Response time

The response time of the MOV is not standardized. The sub-nanosecond MOV response claim is based on the material's intrinsic response time, but will be slowed down by other factors such as the inductance of component leads and the mounting method. [15] That response time is also qualified as insignificant when compared to a transient having an 8 µs rise-time, thereby allowing ample time for the device to slowly turn-on. When subjected to a very fast, <1 ns rise-time transient, response times for the MOV are in the 40–60 ns range. [16]

Applications

To protect telecommunication lines, transient suppression devices such as 3 mil carbon blocks (IEEE C62.32), ultra-low capacitance varistors, and avalanche diodes are used. For higher frequencies, such as radio communication equipment, a gas discharge tube (GDT) may be utilized.[ citation needed ] A typical surge protector power strip is built using MOVs. Low-cost versions may use only one varistor, from the hot (live, active) to the neutral conductor. A better protector contains at least three varistors; one across each of the three pairs of conductors. In the United States, a power strip protector should have an Underwriters Laboratories (UL) 1449 3rd edition approval so that catastrophic MOV failure does not create a fire hazard. [17] [18]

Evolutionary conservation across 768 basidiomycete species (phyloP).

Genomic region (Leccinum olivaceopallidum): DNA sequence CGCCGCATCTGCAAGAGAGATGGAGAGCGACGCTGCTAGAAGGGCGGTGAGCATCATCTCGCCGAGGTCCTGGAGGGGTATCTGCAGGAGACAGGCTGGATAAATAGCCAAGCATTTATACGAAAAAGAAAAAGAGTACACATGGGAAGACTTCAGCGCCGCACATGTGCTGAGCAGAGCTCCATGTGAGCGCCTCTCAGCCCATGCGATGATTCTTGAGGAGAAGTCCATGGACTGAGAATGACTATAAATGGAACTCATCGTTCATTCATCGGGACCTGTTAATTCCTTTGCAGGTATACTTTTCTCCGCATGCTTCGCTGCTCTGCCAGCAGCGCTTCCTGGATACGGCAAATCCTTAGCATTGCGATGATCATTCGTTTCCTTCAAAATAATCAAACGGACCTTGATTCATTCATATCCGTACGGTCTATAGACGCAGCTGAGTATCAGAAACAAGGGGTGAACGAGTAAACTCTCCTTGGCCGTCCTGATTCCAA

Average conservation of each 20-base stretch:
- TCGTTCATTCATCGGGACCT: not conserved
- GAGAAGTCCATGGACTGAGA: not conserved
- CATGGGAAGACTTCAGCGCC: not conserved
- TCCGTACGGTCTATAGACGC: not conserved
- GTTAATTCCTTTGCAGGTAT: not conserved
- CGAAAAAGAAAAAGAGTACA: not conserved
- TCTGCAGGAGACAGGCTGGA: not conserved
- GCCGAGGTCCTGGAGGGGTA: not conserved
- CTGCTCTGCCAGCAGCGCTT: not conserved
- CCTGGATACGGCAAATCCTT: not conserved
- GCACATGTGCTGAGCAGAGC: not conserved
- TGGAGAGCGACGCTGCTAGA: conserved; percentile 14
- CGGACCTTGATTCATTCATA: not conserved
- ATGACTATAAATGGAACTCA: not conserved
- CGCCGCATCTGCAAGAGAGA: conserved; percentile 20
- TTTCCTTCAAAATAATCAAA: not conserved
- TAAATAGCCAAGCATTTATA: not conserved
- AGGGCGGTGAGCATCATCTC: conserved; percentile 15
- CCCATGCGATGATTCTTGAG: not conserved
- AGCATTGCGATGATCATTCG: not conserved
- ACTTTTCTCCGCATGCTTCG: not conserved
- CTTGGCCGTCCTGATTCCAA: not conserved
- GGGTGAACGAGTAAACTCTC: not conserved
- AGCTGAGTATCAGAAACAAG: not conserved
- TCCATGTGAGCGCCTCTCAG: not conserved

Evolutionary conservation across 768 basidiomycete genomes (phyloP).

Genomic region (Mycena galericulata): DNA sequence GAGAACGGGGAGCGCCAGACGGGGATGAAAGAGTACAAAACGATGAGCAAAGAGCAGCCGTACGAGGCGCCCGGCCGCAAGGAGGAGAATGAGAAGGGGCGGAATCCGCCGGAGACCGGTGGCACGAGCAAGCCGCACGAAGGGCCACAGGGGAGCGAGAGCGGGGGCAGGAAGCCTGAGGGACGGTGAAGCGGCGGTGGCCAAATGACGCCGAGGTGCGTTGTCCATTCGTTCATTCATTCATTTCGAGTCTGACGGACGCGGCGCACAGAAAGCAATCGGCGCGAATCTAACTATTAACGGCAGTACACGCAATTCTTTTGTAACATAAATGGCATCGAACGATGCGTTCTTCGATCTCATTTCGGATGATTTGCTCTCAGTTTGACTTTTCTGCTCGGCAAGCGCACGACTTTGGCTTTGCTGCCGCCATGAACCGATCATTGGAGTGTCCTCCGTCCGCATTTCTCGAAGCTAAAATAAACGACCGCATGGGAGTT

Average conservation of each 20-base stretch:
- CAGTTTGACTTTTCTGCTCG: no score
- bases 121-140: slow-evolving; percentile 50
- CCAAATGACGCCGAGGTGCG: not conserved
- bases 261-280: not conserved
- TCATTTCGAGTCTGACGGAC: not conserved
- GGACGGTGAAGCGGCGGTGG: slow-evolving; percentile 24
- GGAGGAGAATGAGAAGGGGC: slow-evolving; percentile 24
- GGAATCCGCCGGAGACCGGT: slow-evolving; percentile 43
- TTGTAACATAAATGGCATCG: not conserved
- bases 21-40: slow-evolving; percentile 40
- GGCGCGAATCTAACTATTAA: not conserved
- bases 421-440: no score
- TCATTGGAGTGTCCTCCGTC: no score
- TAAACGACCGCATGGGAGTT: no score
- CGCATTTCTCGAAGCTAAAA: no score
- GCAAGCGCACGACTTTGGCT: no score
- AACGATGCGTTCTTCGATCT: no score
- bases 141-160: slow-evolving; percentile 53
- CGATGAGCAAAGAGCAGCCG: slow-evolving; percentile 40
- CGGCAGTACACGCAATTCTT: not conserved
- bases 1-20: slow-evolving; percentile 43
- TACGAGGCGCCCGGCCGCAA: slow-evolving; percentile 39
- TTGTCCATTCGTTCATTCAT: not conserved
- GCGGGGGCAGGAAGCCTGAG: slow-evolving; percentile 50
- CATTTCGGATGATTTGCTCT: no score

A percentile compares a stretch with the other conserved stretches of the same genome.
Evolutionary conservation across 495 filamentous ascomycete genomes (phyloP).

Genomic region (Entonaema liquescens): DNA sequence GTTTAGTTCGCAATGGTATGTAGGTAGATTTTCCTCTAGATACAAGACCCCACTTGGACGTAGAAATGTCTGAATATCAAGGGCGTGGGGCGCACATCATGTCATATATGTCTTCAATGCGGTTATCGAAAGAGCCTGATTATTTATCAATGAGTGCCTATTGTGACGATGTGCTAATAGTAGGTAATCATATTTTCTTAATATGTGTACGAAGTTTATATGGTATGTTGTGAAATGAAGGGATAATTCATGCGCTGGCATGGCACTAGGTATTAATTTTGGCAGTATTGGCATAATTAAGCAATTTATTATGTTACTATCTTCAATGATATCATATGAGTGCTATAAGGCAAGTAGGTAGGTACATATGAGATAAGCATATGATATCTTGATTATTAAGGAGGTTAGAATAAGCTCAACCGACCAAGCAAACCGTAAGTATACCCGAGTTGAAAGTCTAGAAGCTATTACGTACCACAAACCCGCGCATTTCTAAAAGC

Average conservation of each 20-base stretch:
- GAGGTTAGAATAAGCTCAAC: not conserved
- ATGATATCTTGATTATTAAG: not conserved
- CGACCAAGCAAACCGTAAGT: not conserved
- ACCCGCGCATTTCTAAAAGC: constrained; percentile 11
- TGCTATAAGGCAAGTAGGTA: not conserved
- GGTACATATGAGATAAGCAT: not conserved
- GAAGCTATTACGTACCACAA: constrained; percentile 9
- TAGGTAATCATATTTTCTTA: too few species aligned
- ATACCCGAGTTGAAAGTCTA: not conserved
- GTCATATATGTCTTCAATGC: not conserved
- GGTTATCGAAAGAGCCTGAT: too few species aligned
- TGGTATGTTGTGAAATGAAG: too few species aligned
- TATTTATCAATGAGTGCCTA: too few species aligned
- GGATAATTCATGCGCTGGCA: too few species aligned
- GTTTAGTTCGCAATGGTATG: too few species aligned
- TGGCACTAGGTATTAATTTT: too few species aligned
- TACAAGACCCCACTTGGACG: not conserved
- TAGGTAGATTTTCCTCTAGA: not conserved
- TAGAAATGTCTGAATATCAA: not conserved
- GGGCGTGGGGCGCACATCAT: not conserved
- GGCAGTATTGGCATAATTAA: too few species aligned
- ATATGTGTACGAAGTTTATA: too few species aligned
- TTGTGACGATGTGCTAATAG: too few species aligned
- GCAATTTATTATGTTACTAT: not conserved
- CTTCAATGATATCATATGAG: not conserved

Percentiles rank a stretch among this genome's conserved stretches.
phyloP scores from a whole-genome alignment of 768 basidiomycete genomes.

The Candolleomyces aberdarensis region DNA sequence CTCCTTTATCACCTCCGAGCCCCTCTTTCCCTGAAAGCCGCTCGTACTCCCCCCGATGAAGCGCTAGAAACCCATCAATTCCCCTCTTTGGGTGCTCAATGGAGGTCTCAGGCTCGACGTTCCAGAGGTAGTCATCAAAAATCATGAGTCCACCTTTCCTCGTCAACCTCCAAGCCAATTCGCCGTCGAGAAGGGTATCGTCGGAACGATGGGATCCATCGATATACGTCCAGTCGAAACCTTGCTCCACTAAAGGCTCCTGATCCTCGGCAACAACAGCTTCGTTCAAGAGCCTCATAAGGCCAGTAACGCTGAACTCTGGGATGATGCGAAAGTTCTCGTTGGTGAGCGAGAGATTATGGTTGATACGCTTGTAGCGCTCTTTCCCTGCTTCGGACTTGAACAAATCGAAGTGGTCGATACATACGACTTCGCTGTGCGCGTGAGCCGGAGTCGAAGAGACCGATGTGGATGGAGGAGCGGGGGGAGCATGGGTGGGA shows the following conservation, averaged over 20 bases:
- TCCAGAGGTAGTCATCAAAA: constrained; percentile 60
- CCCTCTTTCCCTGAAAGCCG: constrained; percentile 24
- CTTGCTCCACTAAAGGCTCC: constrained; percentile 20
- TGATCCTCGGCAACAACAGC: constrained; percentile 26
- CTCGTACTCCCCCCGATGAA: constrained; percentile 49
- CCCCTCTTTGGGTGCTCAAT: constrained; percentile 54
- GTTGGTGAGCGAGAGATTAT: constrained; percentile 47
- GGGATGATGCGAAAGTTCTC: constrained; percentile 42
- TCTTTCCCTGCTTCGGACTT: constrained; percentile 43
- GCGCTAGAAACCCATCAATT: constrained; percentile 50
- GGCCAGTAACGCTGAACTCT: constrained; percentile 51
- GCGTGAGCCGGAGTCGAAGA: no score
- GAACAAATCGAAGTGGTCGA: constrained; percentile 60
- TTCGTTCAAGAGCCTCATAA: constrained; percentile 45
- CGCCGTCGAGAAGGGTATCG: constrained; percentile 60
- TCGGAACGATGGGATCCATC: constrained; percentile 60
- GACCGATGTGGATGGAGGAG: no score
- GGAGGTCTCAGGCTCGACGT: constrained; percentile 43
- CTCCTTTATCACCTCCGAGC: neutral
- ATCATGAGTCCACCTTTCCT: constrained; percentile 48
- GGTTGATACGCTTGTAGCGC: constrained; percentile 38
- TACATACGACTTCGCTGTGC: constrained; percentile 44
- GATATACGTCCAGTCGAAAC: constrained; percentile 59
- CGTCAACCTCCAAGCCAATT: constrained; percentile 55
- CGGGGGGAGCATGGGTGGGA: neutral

Plug assembly with surge protector circuitry Surge protector plug circuitry back & front.jpg
Plug assembly with surge protector circuitry

Hazards

While a MOV is designed to conduct significant power for very short durations (about 8 to 20 microseconds), such as caused by lightning strikes, it typically does not have the capacity to conduct sustained energy. Under normal utility voltage conditions, this is not a problem. However, certain types of faults on the utility power grid can result in sustained over-voltage conditions. Examples include a loss of a neutral conductor or shorted lines on the high voltage system. Application of sustained over-voltage to a MOV can cause high dissipation, potentially resulting in the MOV device catching fire. The National Fire Protection Association (NFPA) has documented many cases of catastrophic fires that have been caused by MOV devices in surge suppressors, and has issued bulletins on the issue.[ citation needed ]

A 130 volt, 150 J MOV that has undergone catastrophic failure, apparently as a result of a lightning strike, showing evidence of heat and smoke. The 3 amp fast-blow fuse immediately in front of the varistor blew during the same event. Varistorfail full.jpg
A 130 volt, 150 J MOV that has undergone catastrophic failure, apparently as a result of a lightning strike, showing evidence of heat and smoke. The 3 amp fast-blow fuse immediately in front of the varistor blew during the same event.

A series connected thermal fuse is one solution to catastrophic MOV failure. Varistors with internal thermal protection are also available.